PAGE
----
Navigating Identity Politics: Insight for Leaders | Fierce

There is a phenomenon taking place where groups and individuals are shrinking rather than expanding their points of view, unwilling to consider someone else’s perspective outside of their own social group—at work, in friendships, and within families. Political differences and polarization are threatening inclusion. And these rifts are happening in all methods of communication, from social media to intimate one-on-ones. People are walking on eggshells and don’t want to rock the boat, withholding their thoughts and feelings with coworkers and loved ones for fear of being negatively labeled or “outed” from the group.

The 2016 election spurred a degree of social upheaval and we are still seeing its effects in the workplace today. Although identity politics—positions based on the interest of social groups—have always been a potential point of discord, never in my career have I witnessed opposing viewpoints surfacing so directly and with such vehemence as they have during these last couple of years.

What we’re witnessing in the workplace is what’s been referred to by Faith Popcorn, author and CEO of Marketing Consulting firm BrainReserve, as “micro-clanning”—the forming of small groups with shared interests. While this isn’t a bad thing in itself, the problem arises when these groups become “exclusive” to others, resulting in silos, discrimination, and a flat unwillingness to listen openly to other perspectives. In the workplace, this makes essential, inclusive conversations nearly impossible. It corrodes culture, innovation, and team dynamics by enforcing an “us vs. them” rather than “we” mindset.

I recently watched a TedX video that illustrates these ideas perfectly. Friends Caitlin Quattromani and Lauran Arledge (a Certified Fierce facilitator) discuss how their friendship has had its struggles due to their opposing political views. They were able to recognize that their friendship was stronger than their perspectives by checking their assumptions, asking each other questions, and engaging in open conversation about each other’s perspectives. As a result, they came to understand that their views didn’t have to hinder the connection that brought them together in the first place.

At Fierce, we recognize that people are more similar than they are different—the differences we have exist on the surface, and beneath it, there’s so much similarity between what we share and desire for our relationships and our lives. While we may have different opinions about how to get there, more often than not, our vision or “end goal” is the same.

Included in our 2018 predictions, we anticipate that we may see an uptick in identity politics causing relational challenges at work this year. Here are some important takeaways that will help leaders navigate the social dynamics in the workplace and strengthen workplace culture:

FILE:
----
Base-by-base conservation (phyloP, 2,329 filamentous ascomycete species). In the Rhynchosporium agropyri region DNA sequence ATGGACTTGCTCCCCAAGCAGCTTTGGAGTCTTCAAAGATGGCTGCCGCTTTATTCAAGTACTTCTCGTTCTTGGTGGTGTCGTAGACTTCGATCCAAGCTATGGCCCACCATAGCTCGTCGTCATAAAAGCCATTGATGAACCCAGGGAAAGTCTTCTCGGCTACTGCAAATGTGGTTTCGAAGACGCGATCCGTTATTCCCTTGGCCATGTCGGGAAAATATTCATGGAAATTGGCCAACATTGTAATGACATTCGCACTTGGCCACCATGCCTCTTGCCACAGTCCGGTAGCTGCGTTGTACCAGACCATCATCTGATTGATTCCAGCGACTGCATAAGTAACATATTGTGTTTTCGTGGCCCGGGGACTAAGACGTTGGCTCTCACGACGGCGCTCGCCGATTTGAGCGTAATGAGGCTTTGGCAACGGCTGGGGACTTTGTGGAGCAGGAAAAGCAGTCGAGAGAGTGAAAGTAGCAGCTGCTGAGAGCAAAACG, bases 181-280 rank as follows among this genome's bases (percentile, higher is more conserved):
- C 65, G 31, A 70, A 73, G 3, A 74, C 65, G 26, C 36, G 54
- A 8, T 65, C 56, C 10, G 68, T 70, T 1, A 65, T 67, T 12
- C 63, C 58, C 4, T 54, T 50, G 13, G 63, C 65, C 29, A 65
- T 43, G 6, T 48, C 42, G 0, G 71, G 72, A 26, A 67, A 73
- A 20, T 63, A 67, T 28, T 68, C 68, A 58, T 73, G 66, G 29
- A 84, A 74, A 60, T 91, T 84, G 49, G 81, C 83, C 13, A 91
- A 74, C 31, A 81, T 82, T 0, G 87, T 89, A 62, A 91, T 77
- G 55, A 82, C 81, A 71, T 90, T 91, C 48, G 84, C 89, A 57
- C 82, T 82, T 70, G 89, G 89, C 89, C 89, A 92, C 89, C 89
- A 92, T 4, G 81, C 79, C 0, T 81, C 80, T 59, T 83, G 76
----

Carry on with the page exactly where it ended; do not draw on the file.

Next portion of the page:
1. Encourage curiosity. In our relationships and within our organizations, it’s important to instill a mindset of curiosity rather than defensiveness. Rather than sticking to tightly-held assumptions, ask questions and dig deeper to gain a better understanding:

  • How do you feel about this?
  • Why do you feel that way?
  • What matters to you most in this situation?
  • From your perspective, what is the ideal outcome?

While asking questions is important, the most critical component of curiosity is listening from a place of empathy. Set aside the desire to “win” the conversation. When another person is speaking, listen fully with the intent to understand. Understanding should be the goal of our conversations.

2. Interrogate reality. Leaders need to engage and “stay awake” to what is happening within their teams and organizations. There are always multiple competing realities, and leadership needs to seek to understand the various contexts and perspectives within their teams. We can’t afford to turn a blind eye. When relational issues arise due to opposing points of view, leadership will need to initiate conversation and address the issues directly with everyone involved.

3. Invite conflict. Although a place of conflict isn’t where we want to be in the end, sometimes we have to invite disagreement in order to strengthen relationships and come up with the best possible solutions. We need to be promoting and not restricting dialogue, and we achieve this by using dialogue to welcome perspectives. If there is disagreement, it means people are sharing their thoughts and feelings, which is exactly what we need in our organizations. However, we do want to prevent conflicts from escalating and resolve ruptures so that these conflicts can be advantageous rather than detrimental when they occur.

In order for issues to be resolved, they have to come to the surface first. While the process of resolving surfacing issues may not be easy or pleasant, it’s important that we recognize what’s taking place within our organizations and the role of identity politics so that we can address it head-on…one conversation at a time.

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